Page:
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Anticipating growth PDF Print E-mail
Thursday, 16 May 2013 09:18


Demographer gives school board data on what lies ahead

• Leader & Times
Local schools will be changing. In fact, they already are, primarily in terms of how many students crowd into each classroom. That means USD No. 480 could be “in a world of hurt a few years down the road,” said deputy superintendent Paul Larkin. 
A special school board meeting last week explored the details, with the board and directors hearing  research from demographer Robert Schwartz with RSP & Associates, as well as representatives from two finance-option advisors.
USD 480 board members Delvin Kinser, Nick Hatcher, Dan Diepenbrock and Chris Diepenbrock attended the meeting; Steve Helm, Tammy Sutherland-Abbott and Cheryl Louderback did not. Diepenbrock and Louderback will end their terms this summer, to be replaced by newly-elected board members Crystal Clemens and Matt Friederich. 
Larkin said the meeting, which included three 45-minute, detailed presentations, “felt positive,” though it was marked by a mood of caution. 
“Nobody wants to move ahead of the community,” Larkin said. “Nobody has a plan or an agenda. I was really proud of the board, because while they know the district had needs, there is a sense of avoiding preconceived ideas that do not reflect what the community wants. I see this meeting as the beginning of a process designed to get the conversation going.”
The presentation focussed on the continuing trend for change in the district. As happens already, USD 480 is likely to enroll between 10 and 80 new students each year, and while those numbers might sound modest, they add up quickly.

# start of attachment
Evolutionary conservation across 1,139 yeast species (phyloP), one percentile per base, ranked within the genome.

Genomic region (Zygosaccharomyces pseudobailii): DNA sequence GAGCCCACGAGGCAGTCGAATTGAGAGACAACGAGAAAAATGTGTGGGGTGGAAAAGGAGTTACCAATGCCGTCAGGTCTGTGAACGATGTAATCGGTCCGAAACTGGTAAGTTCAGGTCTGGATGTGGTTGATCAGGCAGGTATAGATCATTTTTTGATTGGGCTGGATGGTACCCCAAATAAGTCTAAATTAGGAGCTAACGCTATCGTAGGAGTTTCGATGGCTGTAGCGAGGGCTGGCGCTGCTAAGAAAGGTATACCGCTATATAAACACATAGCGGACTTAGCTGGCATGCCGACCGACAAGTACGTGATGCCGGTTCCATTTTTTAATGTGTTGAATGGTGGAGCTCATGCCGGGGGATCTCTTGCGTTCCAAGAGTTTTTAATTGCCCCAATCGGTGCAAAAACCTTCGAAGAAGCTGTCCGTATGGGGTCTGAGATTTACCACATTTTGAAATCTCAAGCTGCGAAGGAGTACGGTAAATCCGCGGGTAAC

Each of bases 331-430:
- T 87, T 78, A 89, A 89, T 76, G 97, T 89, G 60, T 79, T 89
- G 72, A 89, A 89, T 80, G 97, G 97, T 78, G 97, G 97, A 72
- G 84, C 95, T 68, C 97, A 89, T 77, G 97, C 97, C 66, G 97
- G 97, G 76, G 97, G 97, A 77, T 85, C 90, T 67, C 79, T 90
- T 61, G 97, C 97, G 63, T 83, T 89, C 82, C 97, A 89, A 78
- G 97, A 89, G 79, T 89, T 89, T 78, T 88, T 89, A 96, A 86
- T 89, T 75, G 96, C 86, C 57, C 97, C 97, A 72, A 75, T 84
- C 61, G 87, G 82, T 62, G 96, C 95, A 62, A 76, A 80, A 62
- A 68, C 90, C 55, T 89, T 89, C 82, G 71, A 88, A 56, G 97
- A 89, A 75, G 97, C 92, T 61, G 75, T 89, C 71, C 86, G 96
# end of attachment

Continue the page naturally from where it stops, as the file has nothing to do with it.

Liberal’s school district enrollment is expected to reach nearly 5,000 students by 2017-2018. Current enrollment figures in the district show that this year’s graduating senior class is the smallest in the entire district, while the third grade class of 449 is the largest. Next year’s total seniors will number fewer than the incoming kindergartners. 
While 1,017 students joined USD 480 last school year, 1,036 left. Enrollment tended to decrease from grade to grade each year, but that trend stopped at eighth grade; in middle- and high-school, enrollment increased each year. 
“The capacity of the schools will need to be reevaluated to fully understand how (bad) the enrollment pressure will be at each school,” the report said. Using data from Google maps, the U.S. Census Bureau, and district enrollment information, the 40-page report included detailed maps showing where children in Liberal live and where school growth is most likely to occur. 
Though the prospect of crowded schools was sobering, Larkin said, “There wasn’t any sticker shock. Over the years, the administration and the board have done a good job of looking at the numbers, so the report was more of an affirmation of what we already knew.”
While the community contains several areas of vacant land that could be developed for school facilities, “the speed at which they develop is tied to the desire of the land owners choosing to make that happen,” the report noted. 
Assumptions that played into the research project included a belief that the economy will continue to recover, with unemployment rates at or below 8 percent, declining foreclosures and fuel prices around $4 per gallon. The firm also assumed that private and parochial school enrollment would remain stable. 
With three board members absent and so much information to absorb, the board opted to put off any action until next week’s regular school board meeting. 
“The big question is, ‘Where do we go next?’” Larkin said. “In my heart, I know the district wants and needs to do what’s best for the whole community.” 
To determine what that is, Larkin said, “We need to move forward with town hall-style meetings to gather input from the community. People out there know our issues, and they need to give us their input before anything can move ahead.”
USD 480’s next school board meeting is scheduled for 6:30 p.m. Monday, at the Education Service Center. A complete copy of the 41-page RSP report is available to the public on the district’s website, www.usd480.net.

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